The rollercoaster. I heard it a lot when we first got the diagnosis. I was told that life would never be the same. Doctors told us we would be “busy”. We were told there would be highs and lows. We were told this would be like a rollercoaster. I remember the first day of Von’s life. It was like that click you hear when the cars just start going on the ride. Slowly but slightly blurry you get going. You are tired, and everything is so new. Each day is a new adventure. There are poopy diapers, bottles, breast feeding, spit ups, and sleep training. It’s all a learning experience. You climb the hill and you hear the click, click, click of the cars as they climb. You reach the top of that first hill, and you reach your hands in the air. Feeling the wind gently wish against your face, and you think life could not get more sweet. The day Von crashed at home, we were at the summit of that hill. We were enjoying life as parents, and finally settling in to a life we thought would be the way we imagined. On January 11, 2013 as we just reached the peak, the world sped up very fast and we started our descent in to a world of Chronic Illness.
That first hill was very tall, and the speed of the subsequent crash that landed Von on life support took our breath away. We were on a ride that at times left us feeling very out of control, nauseated and made it very hard to scream let alone breathe. There have been times I have desperately wanted to get off this ride. I want to simply be a parent to a child. While I don’t find Von to be a burden, the disease itself is complex and very difficult to manage. We are balancing daily to keep him alive by managing all his hormone levels, asthma and his neurological disorders. His doctors added a tight rope to our roller coaster this summer. It’s been hard to manage being on both a roller coaster and a tight rope at the same time. There are thrills when Von makes huge accomplishments. This past fall when he finally started to speak, it was this huge moment of glee. We were whipping around corners, and laughing and screaming for more. He was making us so proud watching him finally start to have a voice and a say in what was going on around him. Von was no longer a spectator to his life, he was becoming an active participate!
We got comfortable on the ride. We felt like we were able to manage his diseases. Dare I even say that I felt like things were under control. Diseases will have a way of reminding you that you are not the one in control. As we were speeding up and whipping around corners, doing loop de loops and laughing in glee, suddenly we peaked another hill, and my stomach dropped to my feet when Von crashed again just a few weeks ago. As we were finally settling in, enjoying the ride and feeling comfortable with his nurses, Von’s Adrenal insufficiency had other plans. I finally decided it was time to be a mom. I had a list of Mom like duties I was going to fulfill. There were endless amounts of memories I wanted to ensure we made. That morning I baked cookies. It was the first time I became vulnerable to the disease and allowed the nurses to really just be with Von. His blood sugar crashed, his heart rate became irregular and we had to spend 2 days in the hospital. I felt nauseated, like the rollercoaster had spun out of control. It was if we were stuck upside down for those two days. During the stay I attempted to sort through what I could have done differently. I beat myself up thinking I had failed him, and I felt dizzy thinking I had put him in harms way.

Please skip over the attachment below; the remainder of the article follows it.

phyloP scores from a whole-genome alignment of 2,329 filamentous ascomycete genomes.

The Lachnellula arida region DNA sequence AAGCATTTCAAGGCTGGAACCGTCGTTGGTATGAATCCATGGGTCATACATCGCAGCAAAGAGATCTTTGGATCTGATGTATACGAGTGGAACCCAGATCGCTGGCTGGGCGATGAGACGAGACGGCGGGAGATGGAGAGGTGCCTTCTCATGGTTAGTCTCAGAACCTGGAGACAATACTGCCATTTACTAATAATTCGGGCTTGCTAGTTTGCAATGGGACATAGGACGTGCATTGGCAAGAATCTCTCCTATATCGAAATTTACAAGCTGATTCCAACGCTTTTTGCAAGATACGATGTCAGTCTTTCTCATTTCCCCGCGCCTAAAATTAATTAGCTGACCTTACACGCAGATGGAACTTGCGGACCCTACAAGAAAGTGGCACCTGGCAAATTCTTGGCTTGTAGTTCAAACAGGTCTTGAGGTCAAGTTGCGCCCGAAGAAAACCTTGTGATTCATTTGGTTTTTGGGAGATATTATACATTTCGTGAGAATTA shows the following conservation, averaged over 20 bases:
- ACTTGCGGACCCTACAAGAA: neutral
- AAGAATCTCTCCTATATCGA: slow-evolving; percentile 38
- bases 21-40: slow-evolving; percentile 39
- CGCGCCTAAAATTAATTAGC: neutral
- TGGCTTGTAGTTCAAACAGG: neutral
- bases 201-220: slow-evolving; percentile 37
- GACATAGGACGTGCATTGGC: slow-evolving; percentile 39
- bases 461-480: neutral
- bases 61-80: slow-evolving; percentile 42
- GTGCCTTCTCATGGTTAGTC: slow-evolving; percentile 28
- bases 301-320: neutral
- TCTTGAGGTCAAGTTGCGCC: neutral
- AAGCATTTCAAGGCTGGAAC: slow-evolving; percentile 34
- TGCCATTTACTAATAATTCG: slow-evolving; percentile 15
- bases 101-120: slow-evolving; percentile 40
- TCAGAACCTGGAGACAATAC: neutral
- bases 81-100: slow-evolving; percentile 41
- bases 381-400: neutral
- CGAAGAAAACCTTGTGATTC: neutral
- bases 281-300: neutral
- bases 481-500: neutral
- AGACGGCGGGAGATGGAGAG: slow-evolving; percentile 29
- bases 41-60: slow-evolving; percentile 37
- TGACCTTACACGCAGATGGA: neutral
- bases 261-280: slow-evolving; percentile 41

These are the moments I realize this isn’t in my control. This is the rollercoaster ride telling me who the true boss is in this situation. I can certainly pretend to be in control, and assume everything is fine by managing my reactions, emotions and stomach as we go through the highs and lows, but I am never going to be in control of this disease. This disease has it’s own plan of how it decides to react. There will be days that things will be ok, and other times it will feel like we are walking that tight rope to a crisis. Through the journey, it is difficult to come to the conclusion that I have to get use to this way of life. There are moments and days I desperately want off this ride. I don’t want to deal with chronic illness. I want to simply just be. However, I remember this is who my son is, for better or worse, this is the story of his life. We will fight the disease daily, there will be hard days, good days, funny days and sad days. I have to remind myself the ride will continue and I will have to find a way to manage those tough days without feeling like a failure. I have to have faith that we can get through it and know that there is a purpose for this ride. A ride that I would love to not be on, but it’s a ride I can’t imagine getting off.